It has been estimated that the amount of coal fly ash (CFA) generated and not reused for commercial purposes in the U.S. is 27 Mt/a. The disposal of such anthropogenic materials in landfill or ash pond has been of environmental concern for decades and resulted in a waste of recoverable resources. Recovering of valuable elements from these waste streams is well aligned with the Waste to Value concept and enhances the sustainability of the current disposal practices. The total rare earth elements (REEs) content of CFA is in the range of 200 to 1220 ppm. However, REEs in CFA are typically encapsulated in a predominant aluminosilicate glassy phase, and their solubilization in acid leaching is, therefore, hindered. In this study, a sequential chemical roasting, water leaching, and acid leaching process was developed for the recovery of REEs from CFA. The process mechanism and optimization are presented.

About the Speaker

Dr. Mohammad Rezaee is Centennial Early Career Development Professor of Mining Engineering in the Department of Energy and Mineral Engineering at The Pennsylvania State University. Dr. Rezaee holds PhD and MS degrees in mining engineering from the University of Kentucky, and BS degree in mining engineering from Amirkabir University of Technology, Iran. He also has two years of industrial experience as a mining engineer consultant. His research works addresses needs for the development of sustainable mining and processing waste disposal practices from which valuables such as rare earth elements can be recovered for commercial use while the remaining materials are processed to generate environmentally benign material. His research experiences and interests include extraction of critical elements from primary and secondary sources, coal preparation, mineral processing, environmental management, computational fluid dynamics and scale modeling. His research results have been published in prestigious journals, books, and conference proceedings. He has received several awards including the Outstanding Young Engineer Award, and Henry Krumb Lecturer award by the Society of Mining, Metallurgy and Exploration (SME).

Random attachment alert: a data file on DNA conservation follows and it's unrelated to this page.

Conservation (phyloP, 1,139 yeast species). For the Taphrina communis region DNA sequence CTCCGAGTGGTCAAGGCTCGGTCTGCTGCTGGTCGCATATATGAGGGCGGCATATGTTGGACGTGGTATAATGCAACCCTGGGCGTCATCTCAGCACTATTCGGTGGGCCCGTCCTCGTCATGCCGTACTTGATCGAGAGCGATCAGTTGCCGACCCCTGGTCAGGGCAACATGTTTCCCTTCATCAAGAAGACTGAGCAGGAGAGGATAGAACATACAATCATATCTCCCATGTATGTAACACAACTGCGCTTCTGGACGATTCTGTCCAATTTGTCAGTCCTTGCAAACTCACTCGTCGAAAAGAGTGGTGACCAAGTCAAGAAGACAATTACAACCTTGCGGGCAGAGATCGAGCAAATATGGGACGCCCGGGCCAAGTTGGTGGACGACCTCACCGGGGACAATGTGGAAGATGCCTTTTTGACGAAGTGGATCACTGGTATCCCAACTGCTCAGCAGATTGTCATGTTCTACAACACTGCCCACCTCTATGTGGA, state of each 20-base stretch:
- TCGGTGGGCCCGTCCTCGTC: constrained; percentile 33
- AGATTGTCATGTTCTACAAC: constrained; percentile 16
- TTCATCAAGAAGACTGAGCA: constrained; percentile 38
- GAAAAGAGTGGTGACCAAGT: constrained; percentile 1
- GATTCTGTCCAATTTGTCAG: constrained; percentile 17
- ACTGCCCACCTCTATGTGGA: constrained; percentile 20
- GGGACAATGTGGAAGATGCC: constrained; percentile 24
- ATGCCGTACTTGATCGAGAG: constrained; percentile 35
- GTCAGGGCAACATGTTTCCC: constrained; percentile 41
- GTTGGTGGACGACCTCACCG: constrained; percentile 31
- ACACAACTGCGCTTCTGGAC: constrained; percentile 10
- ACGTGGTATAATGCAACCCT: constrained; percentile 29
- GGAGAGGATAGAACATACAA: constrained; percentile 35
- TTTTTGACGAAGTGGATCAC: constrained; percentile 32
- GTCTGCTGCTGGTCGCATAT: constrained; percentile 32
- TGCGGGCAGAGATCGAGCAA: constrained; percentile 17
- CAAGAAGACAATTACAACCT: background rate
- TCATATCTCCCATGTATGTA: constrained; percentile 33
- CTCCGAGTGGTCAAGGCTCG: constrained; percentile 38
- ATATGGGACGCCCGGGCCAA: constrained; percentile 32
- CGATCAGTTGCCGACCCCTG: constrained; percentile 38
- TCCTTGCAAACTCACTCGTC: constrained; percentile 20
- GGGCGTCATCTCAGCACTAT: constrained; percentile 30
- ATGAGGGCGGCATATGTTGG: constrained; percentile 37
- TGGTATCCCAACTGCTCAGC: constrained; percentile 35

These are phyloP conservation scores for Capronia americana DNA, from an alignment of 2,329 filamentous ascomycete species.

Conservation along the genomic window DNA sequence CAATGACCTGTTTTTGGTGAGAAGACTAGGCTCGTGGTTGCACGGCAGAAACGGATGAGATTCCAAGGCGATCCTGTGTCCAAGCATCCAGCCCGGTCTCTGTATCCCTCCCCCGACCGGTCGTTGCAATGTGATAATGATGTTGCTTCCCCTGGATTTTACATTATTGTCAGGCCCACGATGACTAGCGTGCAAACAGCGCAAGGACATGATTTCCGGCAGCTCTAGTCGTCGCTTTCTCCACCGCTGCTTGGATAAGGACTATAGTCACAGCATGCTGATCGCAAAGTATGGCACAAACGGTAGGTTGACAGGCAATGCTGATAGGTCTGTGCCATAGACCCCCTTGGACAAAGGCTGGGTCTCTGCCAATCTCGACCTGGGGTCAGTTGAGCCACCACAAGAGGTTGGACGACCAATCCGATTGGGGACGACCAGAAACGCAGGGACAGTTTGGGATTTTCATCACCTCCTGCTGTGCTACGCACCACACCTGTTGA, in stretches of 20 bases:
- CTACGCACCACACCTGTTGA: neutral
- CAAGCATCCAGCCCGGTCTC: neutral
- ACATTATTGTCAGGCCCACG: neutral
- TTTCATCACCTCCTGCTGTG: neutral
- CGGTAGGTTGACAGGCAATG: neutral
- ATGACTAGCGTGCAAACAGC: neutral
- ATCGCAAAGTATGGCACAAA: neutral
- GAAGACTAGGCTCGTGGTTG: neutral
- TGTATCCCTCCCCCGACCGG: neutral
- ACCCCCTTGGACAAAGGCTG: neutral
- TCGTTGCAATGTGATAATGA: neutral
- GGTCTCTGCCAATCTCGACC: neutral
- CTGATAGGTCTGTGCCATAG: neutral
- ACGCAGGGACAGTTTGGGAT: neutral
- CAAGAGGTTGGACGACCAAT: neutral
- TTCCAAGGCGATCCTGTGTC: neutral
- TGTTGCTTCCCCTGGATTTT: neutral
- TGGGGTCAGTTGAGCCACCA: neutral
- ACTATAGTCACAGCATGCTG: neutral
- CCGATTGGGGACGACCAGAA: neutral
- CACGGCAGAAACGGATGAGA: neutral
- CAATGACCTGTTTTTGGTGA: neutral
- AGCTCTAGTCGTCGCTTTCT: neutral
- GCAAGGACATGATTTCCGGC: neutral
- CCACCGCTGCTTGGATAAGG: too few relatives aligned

John Watson headshot

While the waters of the United States landscape continues to shift in the context of agency rulemaking, the regulated community is now trying to get its arms around whether, and to what extent, federal law controls groundwater in the states.

This lecture will address the ever-present flip-flops of the regulatory agencies and the courts related to WOTUS and analyze prospective outcomes concerning upcoming regulatory changes.

About the Speaker

As a defense trial lawyer, John Leonard Watson's law practice spans forty-five years. His complex commercial litigation experience includes representation of clients in the fields of environmental, natural resources, public land, mining, and oil and gas law, toxic tort and construction litigation, real estate development, and special district law.

Mr. Watson taught Environmental Law as adjunct faculty at the University of Denver College of Law for five years and served twice as Chair of the Colorado Bar Association's Environmental Law Section. He serves as a member of that section's Environmental Law Council.

Mr. Watson has published several articles related to litigation, environmental, natural resources, mining, and public land law, and has served as the principal author and speaker at over 180 environmental regulatory program seminars that have been held throughout the country.